Although the iPhone can superimpose navigation routes or reviews on top of real-time images, augmented reality (AR) still has a long way to go. The iPhone's application is easily confused and can make errors.
AR expert Blair MacIntyre at the Georgia Institute of Technology, while emphasizing AR's strong potential, says that for now "these sensors are astonishingly bad at what people are trying to do with them." He says the reason is that AR applications for mobile phones cannot find locations precisely enough. MacIntyre is unsure if a global positioning system (GPS) can be built that is small and sophisticated enough to solve this problem. Graz University of Technology professor Dieter Schmalstieg says that the only solution is "to include computer vision on the phones."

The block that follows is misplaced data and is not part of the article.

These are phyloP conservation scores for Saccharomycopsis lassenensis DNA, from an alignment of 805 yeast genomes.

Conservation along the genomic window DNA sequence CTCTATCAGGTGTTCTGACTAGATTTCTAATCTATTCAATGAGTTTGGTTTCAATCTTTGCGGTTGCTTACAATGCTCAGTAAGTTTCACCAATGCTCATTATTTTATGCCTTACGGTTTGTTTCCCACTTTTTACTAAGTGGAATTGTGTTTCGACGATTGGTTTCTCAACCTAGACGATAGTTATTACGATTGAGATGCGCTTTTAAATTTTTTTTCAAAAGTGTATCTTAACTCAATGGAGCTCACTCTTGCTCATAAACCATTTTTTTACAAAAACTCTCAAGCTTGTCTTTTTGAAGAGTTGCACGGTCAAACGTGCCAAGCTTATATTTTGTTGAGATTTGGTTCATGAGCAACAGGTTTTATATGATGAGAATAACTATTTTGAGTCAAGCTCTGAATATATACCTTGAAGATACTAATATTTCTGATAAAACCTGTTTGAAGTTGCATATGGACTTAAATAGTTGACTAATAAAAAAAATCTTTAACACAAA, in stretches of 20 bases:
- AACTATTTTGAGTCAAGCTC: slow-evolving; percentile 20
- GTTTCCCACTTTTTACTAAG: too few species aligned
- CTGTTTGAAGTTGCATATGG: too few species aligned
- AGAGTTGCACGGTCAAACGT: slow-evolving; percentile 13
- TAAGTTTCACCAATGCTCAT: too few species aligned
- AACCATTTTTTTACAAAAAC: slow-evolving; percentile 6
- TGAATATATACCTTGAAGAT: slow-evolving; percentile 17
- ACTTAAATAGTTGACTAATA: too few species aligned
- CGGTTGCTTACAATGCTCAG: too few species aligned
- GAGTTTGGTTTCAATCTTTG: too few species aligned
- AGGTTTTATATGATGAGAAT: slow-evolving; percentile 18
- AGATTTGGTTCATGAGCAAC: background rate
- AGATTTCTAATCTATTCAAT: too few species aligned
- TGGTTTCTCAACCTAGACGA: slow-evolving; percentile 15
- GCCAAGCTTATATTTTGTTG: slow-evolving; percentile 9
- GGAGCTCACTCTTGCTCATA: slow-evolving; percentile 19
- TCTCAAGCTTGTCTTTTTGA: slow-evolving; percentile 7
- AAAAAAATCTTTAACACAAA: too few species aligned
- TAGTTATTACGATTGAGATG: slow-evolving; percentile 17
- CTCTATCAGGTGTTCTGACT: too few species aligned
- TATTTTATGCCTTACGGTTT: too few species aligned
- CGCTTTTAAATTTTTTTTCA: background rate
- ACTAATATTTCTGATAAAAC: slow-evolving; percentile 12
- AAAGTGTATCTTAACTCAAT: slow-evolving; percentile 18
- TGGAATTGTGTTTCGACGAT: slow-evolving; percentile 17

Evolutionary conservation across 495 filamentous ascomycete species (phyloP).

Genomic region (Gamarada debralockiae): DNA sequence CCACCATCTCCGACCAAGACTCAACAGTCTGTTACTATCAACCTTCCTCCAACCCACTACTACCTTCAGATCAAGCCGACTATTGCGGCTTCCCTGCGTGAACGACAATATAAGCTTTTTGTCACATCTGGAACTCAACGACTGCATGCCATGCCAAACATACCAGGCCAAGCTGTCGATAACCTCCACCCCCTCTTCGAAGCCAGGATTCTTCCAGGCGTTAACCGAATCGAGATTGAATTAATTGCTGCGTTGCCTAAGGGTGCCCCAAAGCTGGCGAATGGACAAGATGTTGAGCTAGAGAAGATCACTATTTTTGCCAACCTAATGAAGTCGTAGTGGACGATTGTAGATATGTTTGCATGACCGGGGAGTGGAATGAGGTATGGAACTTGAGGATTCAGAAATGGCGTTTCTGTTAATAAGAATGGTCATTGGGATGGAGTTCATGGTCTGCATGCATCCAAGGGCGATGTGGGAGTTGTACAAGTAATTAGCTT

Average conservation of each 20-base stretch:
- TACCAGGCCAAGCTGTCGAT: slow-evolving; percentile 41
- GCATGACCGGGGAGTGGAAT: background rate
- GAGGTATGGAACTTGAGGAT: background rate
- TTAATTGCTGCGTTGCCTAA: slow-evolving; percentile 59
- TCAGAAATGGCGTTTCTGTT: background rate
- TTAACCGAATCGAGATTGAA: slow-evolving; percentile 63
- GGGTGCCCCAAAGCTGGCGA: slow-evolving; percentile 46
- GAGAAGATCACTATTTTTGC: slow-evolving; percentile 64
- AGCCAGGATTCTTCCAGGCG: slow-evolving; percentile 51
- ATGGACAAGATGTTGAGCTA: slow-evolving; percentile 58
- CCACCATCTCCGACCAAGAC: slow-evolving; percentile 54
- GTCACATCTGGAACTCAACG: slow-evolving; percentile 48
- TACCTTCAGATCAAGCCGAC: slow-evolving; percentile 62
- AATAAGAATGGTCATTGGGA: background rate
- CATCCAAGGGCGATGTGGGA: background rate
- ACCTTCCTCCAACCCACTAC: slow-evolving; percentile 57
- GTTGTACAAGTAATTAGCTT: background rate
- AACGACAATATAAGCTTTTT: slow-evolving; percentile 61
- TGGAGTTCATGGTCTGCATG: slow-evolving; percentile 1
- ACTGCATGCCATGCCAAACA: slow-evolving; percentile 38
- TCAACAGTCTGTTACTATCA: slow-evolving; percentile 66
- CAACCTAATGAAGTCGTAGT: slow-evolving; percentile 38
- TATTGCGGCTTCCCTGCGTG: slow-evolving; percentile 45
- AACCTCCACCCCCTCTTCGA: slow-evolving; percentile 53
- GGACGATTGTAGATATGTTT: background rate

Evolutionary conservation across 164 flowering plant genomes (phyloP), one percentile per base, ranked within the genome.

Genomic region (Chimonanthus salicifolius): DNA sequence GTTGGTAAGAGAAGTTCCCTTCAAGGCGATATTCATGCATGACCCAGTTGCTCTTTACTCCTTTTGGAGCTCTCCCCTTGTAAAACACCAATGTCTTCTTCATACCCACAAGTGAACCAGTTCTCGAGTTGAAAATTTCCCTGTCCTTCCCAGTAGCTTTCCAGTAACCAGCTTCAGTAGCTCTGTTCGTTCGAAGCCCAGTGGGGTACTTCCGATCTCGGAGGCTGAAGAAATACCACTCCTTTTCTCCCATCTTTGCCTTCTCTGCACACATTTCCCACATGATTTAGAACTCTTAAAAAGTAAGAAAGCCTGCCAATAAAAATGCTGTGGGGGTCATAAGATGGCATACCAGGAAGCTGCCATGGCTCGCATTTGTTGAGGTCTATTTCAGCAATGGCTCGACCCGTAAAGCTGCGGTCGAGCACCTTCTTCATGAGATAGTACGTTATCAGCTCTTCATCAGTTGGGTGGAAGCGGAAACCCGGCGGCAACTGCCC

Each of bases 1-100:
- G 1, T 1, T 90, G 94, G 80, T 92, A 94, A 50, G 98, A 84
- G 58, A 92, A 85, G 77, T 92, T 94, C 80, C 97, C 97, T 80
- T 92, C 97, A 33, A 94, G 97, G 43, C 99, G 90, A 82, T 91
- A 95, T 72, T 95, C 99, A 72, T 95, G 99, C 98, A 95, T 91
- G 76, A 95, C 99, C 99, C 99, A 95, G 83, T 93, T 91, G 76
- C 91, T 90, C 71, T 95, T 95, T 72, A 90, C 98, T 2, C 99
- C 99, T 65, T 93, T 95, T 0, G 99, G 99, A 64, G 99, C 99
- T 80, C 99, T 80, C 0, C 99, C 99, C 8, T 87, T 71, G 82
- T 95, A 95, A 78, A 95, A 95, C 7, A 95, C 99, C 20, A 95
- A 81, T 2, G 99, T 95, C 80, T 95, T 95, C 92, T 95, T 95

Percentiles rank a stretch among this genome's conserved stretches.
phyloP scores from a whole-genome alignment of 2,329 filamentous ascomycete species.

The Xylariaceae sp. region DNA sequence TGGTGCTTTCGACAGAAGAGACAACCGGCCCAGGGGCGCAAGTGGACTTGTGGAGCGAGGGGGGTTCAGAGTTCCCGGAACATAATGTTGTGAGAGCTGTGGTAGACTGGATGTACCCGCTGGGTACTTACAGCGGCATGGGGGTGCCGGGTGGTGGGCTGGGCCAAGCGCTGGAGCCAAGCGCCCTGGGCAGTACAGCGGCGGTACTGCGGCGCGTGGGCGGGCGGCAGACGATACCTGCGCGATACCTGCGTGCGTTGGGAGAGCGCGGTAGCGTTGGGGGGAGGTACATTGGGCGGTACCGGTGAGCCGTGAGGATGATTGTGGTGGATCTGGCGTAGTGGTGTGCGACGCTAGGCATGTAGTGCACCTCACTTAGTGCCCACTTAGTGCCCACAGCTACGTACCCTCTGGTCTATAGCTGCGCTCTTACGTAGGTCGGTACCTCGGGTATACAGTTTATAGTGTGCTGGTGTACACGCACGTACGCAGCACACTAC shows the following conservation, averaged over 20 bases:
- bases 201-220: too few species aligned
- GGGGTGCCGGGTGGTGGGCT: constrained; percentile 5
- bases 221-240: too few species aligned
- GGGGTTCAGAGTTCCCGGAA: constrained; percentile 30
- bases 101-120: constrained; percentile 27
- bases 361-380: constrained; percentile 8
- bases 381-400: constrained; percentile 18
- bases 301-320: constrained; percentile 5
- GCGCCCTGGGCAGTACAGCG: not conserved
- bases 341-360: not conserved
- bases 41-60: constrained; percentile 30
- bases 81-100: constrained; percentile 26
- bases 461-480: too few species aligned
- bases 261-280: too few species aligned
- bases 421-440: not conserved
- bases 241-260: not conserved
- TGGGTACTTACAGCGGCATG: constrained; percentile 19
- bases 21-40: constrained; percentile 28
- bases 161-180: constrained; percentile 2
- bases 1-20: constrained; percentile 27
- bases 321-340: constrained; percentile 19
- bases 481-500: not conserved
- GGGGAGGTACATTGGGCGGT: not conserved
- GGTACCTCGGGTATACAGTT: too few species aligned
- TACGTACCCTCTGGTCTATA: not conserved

Occipital has created a three-dimensional (3D) map of San Francisco that can be stored in an iPhone. The application uses the phone's internal compass and GPS to position itself on the map, then makes further adjustments based on real-time images superimposed on top of the diagram. Google and Microsoft are building 3D maps as well, but such diagrams could never be comprehensive and accurate thanks to the constant fluctuation of city landscapes. Some researchers think that crowdsourcing could be the most accurate option. Online images of a location could be pulled from Web sites such as Flickr and thrown together to make a 3D map. The mobile phone could use this quilted diagram, along with a real-time photo of an area, to pinpoint its location. At the same time, the phone could record more photos, making it more accurate the more frequently it is used.
University of California, Santa Barbara researcher Tobias Hollerer dubs the system "social augmented reality."
From New Scientist
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